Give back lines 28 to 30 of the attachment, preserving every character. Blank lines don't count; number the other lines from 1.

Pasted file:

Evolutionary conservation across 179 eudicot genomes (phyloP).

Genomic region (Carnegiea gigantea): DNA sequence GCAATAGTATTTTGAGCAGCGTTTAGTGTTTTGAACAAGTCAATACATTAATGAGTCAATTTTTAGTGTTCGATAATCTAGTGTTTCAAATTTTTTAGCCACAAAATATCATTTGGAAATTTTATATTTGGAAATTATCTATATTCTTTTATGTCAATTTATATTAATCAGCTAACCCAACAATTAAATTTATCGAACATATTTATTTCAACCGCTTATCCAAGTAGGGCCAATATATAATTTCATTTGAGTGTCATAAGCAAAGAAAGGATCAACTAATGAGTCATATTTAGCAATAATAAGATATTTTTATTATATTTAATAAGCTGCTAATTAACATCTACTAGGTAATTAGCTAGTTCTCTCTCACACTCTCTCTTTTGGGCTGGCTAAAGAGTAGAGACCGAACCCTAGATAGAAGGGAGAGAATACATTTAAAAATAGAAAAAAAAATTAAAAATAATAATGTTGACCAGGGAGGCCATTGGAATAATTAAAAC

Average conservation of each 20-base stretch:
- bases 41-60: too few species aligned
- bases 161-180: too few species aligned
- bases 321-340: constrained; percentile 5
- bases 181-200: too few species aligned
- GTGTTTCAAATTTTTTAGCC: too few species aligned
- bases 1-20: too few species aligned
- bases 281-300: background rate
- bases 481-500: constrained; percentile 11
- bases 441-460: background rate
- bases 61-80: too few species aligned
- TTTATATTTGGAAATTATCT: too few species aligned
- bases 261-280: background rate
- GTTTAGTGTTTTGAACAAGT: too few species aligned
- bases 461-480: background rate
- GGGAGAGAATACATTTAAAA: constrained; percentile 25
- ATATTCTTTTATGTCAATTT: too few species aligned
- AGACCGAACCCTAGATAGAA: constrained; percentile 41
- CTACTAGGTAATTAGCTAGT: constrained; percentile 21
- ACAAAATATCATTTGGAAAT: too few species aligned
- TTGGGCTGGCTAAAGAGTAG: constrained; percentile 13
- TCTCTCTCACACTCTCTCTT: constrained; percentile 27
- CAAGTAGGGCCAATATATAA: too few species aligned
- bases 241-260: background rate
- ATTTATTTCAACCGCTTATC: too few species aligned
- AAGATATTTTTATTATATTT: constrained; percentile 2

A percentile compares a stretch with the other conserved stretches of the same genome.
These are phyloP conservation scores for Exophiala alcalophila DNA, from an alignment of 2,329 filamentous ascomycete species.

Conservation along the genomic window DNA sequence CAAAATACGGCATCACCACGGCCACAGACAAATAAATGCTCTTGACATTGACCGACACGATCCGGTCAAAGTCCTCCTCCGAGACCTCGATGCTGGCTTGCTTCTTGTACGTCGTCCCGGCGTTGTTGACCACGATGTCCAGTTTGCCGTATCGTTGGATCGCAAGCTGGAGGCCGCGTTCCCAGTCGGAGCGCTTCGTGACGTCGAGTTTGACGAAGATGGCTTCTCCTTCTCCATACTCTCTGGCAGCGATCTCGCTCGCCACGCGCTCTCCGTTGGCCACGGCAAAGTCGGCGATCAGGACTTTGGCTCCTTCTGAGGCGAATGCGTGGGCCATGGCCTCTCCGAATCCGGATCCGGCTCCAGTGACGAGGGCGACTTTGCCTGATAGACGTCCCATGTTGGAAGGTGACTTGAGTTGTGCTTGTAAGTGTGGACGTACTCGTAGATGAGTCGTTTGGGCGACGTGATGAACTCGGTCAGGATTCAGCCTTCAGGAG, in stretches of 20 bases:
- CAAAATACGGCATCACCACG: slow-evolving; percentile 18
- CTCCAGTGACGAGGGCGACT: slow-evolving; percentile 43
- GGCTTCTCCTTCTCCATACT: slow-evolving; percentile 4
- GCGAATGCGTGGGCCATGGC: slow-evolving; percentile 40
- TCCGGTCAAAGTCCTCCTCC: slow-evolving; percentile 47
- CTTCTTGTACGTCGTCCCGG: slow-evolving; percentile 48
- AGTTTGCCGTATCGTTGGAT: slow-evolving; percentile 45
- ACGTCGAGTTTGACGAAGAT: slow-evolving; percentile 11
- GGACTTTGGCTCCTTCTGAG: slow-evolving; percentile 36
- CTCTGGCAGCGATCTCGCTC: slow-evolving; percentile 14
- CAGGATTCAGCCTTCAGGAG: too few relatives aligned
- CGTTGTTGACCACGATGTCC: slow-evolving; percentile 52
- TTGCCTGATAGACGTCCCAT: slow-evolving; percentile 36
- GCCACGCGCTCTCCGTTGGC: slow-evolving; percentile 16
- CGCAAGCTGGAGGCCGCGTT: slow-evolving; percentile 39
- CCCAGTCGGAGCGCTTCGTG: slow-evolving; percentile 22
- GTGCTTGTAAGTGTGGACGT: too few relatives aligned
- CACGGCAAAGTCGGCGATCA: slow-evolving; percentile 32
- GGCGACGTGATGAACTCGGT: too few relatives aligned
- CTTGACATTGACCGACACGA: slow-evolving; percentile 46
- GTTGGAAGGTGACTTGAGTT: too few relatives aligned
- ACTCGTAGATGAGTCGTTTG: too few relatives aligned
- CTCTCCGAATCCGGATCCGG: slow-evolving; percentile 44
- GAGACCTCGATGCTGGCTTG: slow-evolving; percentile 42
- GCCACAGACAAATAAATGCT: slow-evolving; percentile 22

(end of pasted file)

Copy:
- AAGATATTTTTATTATATTT: constrained; percentile 2

A percentile compares a stretch with the other conserved stretches of the same genome.
These are phyloP conservation scores for Exophiala alcalophila DNA, from an alignment of 2,329 filamentous ascomycete species.